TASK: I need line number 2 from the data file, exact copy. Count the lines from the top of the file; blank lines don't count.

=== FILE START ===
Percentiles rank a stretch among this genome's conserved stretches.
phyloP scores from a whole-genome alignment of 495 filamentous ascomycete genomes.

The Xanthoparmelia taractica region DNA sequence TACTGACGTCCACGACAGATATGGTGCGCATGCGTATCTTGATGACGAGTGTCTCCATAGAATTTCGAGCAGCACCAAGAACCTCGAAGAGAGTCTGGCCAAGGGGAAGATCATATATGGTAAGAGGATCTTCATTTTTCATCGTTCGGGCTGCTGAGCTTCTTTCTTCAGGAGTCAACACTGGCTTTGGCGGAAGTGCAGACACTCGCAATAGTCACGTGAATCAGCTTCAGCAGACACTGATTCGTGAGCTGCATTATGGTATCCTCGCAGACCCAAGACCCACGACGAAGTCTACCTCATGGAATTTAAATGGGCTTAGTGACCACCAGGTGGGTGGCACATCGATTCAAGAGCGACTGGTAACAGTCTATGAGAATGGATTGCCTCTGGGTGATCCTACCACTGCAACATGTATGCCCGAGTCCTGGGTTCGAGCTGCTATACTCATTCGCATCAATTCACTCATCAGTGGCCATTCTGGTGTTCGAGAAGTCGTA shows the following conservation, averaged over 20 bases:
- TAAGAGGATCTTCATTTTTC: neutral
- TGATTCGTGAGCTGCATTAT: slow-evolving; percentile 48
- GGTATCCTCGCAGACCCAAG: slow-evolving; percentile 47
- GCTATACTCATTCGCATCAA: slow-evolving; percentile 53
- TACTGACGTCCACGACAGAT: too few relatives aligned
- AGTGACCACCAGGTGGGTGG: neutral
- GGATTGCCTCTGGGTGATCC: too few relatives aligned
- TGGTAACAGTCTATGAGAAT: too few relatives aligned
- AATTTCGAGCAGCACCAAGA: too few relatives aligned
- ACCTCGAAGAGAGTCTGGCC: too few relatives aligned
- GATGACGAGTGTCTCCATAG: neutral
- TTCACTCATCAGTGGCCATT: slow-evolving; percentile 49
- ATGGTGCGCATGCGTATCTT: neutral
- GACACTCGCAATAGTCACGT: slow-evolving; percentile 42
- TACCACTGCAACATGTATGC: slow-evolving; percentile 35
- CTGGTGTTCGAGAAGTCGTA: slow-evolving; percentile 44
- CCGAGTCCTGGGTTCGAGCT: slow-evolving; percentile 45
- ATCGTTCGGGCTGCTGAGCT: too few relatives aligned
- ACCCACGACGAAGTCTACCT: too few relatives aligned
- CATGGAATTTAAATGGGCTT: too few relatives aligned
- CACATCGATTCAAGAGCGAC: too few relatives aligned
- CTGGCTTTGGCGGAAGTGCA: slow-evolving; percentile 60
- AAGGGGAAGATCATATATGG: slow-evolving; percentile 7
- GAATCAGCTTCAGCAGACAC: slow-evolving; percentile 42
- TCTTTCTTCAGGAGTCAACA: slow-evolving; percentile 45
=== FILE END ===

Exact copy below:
phyloP scores from a whole-genome alignment of 495 filamentous ascomycete genomes.